[dm-devel] LVM snapshot broke between 4.14 and 4.16

Linus Torvalds torvalds at linux-foundation.org
Fri Aug 3 19:09:56 UTC 2018

On Fri, Aug 3, 2018 at 11:54 AM Mike Snitzer <snitzer at redhat.com> wrote:
> As I explained to Ted in my previous reply to this thread: using an lvm2
> that is of the same vintage of the kernel is generally going to provide
> a more robust user experience

You said that yes.

And it is completely irrelevant.

The fact is, if you use an older lvm2, then a newer kernel still needs
to work.  Your "more robust experience" argument has nothing
what-so-ever to do with that.

Will you get new features from newer user land tools? Sure, usually.
And entirely immaterial to a kernel regression.

Will newer user land tools hopefully fix other issues? You'd hope so,
but again - immaterial.

So why are you bringing up a complete red herring? It's entirely
immaterial to the actual issue at hand.

I would _hope_ that other projects hjave the same "no regressions"
rule that the kernel has, but I know many don't. But whatever other
projects are out there, and whatever other rules _they_ have for their
development is also entirely immaterial to the kernel.

The kernel has a simple rule: no user regressions.

Yes, we've had to break that rule very occasionally - when the
semantics are a huge honking security issue and cannot possibly be
hidden any other way, then we obviously have to break them.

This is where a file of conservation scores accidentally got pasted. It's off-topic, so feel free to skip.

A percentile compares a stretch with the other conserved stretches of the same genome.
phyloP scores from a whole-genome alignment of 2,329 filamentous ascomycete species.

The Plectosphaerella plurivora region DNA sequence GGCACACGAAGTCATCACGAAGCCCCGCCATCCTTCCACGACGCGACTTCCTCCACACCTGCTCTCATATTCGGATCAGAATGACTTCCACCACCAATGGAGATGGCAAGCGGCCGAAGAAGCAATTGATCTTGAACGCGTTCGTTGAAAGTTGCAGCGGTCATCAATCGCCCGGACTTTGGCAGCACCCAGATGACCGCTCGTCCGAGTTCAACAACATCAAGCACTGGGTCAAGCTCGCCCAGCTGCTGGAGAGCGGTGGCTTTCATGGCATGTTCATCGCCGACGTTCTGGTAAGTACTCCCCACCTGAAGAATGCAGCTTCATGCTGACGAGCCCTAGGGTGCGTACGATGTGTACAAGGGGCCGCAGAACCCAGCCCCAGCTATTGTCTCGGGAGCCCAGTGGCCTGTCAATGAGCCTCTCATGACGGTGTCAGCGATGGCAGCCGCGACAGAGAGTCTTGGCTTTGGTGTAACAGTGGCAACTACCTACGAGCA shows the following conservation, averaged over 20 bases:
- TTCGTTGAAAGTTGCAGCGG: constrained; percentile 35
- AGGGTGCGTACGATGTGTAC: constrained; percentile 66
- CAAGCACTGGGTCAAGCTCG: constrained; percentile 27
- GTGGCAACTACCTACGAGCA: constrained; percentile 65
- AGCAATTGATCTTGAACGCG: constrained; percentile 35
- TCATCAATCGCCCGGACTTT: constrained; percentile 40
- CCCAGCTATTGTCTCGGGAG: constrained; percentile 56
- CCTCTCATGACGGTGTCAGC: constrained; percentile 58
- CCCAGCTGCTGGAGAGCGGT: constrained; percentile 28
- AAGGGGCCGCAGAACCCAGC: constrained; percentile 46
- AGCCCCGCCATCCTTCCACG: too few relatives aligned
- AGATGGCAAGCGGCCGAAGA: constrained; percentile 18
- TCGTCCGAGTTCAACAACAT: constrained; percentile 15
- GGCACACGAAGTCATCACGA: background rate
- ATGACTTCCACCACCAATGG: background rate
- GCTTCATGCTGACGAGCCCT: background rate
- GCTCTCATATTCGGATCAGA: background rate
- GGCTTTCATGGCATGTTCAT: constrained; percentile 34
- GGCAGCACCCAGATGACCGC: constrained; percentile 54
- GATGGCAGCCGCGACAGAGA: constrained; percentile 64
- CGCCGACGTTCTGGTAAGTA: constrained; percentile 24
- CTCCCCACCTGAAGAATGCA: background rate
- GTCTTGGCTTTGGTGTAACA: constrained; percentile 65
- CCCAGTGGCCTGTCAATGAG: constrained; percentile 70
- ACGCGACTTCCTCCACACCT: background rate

So it has happened. It's happily quite rare.

But in this case, the issue is that the block layer now enforces the
read-only protection more. And it seems to be the case that the lvm
tools set the read-only flag even when they then depended on being
able to write to them, because we didn't use to.

So just judging from that description, I do suspect that "we can't
depend on the lvm read-only flag", so a patch like

 "let's not turn DM_READONLY_FLAG into actually set_disk_ro(dm_disk(md), 1)"

makes sense.

Obviously, if we can limit that more, that would be lovely.

But dammit, NOBODY gets to say "oh, you should just update user land tools".

Because when they do, I will explode. And I'm 1000% serious that I
will refuse to work with people who continue to say that or continue
to make excuses.

And user land developers should damn well know about this. The fact
that they are apparently not clued in about kernel rules is what
allowed this bug to go undiscovered and unreported for much too long.
Apparently the lvm2 user land developers *did* notice the breakage,
but instead of reporting it as a kernel bug, they worked around it.

So user land developers should actually know that if the kernel stops
working for them, they should *not* work around it. Sure, fix your
program, but let the kernel people know.

And kernel people should know that "oh, the user land people already
changed their behavior" is *not* a "I don't need to care about it".
Unless the user land fix was so long ago that nobody cares any more.


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